What Is Corporate Kleptocracy?
Corporate kleptocracy is a phrase that describes the greed of corporate executives who use underhanded tactics to siphon off wealth at the expense of shareholders.
The phrase came into being as part of a report that accused ex-Hollinger CEO Conrad Black and his associates of allegedly embezzling hundreds of millions of dollars from the company from 1997 to 2003.
- Corporate kleptocracy refers to the misuse of company assets or management practices for personal gain, often by high-ranking executives.
- When CEOs or top managers use the company coffers as a personal bank account or to embezzle or commit fraud, investors and other stakeholders can bear the brunt of the fallout.
- Famous cases of corporate kleptocracy include scandals at Enron, Worldcom, Tyco, and RJR Nabisco.
Understanding Corporate Kleptocracy
Hollinger International was a Canadian-based media company. It owned community papers across the United States and Canada, as well as the Chicago Sun-Times, the Daily Telegraph, the National Post, and the Jerusalem Post. Conrad Black, a Canadian citizen, was the chief executive officer and the company's largest shareholder.
In 2004, Hollinger and Richard Breeden, former chairman of the Securities and Exchange Commission, led an inquiry into financial mismanagement at the company. The report accused Black and the company's chief operating officer, David Radler, of bleeding $400 million from Hollinger over a seven-year period via shady management and non-compete fees. The sum represented 95% of Hollinger’s adjusted net income between 1997 and 2003.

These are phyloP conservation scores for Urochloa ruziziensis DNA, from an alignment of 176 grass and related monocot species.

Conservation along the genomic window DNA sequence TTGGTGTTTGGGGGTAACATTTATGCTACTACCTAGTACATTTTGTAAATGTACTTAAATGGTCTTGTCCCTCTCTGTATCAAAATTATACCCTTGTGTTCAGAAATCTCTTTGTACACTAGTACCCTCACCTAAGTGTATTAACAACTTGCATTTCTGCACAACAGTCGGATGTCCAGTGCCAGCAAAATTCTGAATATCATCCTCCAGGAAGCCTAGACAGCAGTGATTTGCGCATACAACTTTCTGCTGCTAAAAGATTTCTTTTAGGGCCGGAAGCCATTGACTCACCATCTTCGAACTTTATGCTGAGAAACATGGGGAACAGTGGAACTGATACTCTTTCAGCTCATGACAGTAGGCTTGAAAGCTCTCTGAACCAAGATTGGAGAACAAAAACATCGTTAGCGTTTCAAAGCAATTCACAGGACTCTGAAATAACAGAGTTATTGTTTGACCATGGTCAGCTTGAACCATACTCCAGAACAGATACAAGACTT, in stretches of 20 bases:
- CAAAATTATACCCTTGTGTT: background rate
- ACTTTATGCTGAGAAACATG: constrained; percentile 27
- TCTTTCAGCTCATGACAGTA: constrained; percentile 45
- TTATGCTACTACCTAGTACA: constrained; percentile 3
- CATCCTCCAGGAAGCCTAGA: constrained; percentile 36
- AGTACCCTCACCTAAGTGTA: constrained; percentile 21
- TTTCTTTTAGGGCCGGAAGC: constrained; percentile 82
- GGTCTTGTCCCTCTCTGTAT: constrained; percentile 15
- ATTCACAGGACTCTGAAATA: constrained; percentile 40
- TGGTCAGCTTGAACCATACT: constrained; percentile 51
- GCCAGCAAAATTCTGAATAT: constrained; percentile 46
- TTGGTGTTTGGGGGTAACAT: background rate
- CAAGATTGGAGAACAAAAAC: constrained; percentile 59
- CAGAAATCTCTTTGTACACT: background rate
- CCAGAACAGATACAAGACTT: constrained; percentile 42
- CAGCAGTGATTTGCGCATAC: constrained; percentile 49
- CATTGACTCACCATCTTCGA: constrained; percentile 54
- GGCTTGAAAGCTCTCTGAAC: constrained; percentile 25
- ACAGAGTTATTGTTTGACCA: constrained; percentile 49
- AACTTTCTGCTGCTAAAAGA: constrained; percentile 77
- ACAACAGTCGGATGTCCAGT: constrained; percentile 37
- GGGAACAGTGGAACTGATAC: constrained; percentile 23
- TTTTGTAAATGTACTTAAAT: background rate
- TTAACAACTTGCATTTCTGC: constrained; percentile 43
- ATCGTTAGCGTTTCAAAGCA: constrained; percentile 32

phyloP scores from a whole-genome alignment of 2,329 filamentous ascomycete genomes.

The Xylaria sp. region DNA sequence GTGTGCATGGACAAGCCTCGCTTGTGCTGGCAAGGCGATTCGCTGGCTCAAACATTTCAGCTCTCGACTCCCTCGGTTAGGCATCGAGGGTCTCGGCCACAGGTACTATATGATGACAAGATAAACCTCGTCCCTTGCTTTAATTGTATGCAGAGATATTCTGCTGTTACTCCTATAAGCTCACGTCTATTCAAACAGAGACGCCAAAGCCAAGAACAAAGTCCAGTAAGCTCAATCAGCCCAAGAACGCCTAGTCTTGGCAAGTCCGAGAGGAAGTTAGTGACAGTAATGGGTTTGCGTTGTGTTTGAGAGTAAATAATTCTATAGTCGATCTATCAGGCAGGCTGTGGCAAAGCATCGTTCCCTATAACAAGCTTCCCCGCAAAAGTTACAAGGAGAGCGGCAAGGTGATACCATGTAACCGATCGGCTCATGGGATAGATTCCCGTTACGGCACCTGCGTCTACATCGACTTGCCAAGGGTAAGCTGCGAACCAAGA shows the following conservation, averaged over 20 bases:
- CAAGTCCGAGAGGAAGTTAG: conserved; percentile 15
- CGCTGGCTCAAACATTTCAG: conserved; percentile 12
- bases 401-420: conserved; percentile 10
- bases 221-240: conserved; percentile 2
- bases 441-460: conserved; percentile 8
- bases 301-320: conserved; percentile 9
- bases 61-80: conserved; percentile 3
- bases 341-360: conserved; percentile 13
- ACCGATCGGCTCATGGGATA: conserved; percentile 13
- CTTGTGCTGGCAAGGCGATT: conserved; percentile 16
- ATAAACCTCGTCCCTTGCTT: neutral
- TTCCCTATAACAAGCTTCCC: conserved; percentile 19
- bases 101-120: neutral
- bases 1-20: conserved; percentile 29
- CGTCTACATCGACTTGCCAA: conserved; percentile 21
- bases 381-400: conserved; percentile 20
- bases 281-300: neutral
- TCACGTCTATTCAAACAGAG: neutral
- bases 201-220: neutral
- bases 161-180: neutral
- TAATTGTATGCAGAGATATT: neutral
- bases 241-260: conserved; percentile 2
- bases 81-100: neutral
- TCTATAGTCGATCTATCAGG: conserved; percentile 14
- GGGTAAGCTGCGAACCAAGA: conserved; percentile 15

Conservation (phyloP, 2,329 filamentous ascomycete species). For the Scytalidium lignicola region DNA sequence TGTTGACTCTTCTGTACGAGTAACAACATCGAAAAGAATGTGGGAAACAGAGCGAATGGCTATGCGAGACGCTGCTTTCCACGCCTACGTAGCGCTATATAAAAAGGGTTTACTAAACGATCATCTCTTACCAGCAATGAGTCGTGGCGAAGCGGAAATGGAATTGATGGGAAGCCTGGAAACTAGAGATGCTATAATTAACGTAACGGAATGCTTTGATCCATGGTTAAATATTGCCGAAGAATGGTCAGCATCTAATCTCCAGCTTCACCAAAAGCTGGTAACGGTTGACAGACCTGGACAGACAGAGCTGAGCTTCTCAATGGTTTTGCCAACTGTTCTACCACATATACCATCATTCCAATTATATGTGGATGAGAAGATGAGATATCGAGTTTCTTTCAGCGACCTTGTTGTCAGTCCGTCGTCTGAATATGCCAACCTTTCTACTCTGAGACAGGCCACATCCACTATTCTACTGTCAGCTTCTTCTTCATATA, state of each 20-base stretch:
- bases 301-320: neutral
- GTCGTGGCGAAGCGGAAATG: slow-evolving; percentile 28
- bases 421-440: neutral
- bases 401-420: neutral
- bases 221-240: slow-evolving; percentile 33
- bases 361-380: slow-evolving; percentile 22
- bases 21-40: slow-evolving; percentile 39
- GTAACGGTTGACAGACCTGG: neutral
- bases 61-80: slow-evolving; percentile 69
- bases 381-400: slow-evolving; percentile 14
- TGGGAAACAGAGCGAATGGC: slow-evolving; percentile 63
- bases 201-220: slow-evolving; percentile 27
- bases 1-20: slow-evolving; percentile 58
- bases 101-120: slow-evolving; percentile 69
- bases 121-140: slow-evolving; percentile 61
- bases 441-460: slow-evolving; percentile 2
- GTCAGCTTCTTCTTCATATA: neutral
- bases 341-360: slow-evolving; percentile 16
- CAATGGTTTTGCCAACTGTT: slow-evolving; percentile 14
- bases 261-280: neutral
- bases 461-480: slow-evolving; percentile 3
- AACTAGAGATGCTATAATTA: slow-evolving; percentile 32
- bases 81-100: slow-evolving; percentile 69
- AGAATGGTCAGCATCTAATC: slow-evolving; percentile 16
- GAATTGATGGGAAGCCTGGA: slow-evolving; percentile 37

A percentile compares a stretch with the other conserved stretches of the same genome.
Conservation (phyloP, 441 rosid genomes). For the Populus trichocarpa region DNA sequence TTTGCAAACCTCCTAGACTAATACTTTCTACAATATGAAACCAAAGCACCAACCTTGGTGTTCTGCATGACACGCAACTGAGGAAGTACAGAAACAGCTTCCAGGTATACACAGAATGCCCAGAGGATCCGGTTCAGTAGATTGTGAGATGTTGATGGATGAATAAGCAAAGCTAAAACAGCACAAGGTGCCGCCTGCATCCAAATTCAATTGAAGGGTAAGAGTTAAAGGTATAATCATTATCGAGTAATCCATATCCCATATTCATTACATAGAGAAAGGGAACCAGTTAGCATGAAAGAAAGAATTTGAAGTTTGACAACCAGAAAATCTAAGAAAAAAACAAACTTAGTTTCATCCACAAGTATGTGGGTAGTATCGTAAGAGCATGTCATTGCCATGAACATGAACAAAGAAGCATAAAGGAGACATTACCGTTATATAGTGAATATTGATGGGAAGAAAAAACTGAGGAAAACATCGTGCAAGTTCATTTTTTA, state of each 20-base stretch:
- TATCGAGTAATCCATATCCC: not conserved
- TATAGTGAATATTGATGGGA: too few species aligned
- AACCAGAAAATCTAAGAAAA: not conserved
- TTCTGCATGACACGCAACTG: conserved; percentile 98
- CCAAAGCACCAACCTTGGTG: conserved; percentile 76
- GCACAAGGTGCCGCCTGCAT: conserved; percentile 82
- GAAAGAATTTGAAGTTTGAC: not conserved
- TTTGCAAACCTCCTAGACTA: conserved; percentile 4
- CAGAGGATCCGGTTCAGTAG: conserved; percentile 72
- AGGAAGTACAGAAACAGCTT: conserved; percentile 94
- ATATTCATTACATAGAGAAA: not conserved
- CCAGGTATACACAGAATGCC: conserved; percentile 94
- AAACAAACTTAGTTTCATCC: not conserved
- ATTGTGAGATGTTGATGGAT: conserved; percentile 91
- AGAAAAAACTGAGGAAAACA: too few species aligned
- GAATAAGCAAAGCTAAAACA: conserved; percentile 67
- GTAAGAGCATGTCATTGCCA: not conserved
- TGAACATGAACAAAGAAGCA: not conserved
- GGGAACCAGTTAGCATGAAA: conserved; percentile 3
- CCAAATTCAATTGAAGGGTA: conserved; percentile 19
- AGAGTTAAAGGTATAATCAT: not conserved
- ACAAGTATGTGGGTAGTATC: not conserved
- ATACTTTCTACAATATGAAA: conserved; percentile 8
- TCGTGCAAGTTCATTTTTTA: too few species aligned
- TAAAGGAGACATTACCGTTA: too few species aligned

The 513-page report was subtitled "A Corporate Kleptocracy." The definition of kleptocracy is a government by those who seek chiefly status and personal gain at the expense of the governed. In this case, it was corporate executives who sought personal gain at the expense of shareholders. The executives were accused of using company funds for personal use of the company jet as well as clothing and gifts for Black's wife.
Black was convicted of mail fraud and obstruction of justice, and was sentenced to 42 months in prison and fined $125,000. President Donald Trump pardoned Black in 2019. However, this case—as well as others such as Enron, Tyco, and WorldCom—set in motion a more aggressive strategy from the federal government to hold executives accountable for company actions.
Example of Corporate Kleptocracy: RJR Nabisco
Food and tobacco conglomerate RJR Nabisco offers another example of a corporate kleptocracy. In the 1980s, J. Tylee Wilson, chief executive of tobacco giant R.J. Reynolds, sought a merger to diversify away from cigarettes and head off costly litigation due to health-related lawsuits and changing public perception.
Around the same time, F. Ross Johnson had managed to become CEO of Nabisco Brands and in the process, increased management's compensation and perks.
In 1985, the two companies merged to form RJR Nabisco, but Wilson and Johnson clashed. Johnson was able to use the company's accounts for his own personal spending, secured by installing friendly allies to the board of directors. Johnson wrestled control, but his carefree spending led to high expenses and a declining stock price.
Leveraged buyout firm KKR subsequently acquired RJR Nabisco for $25 billion, in one the largest leveraged buyouts in U.S. history, and ousted Johnson as CEO after he had essentially drained the company coffers dry.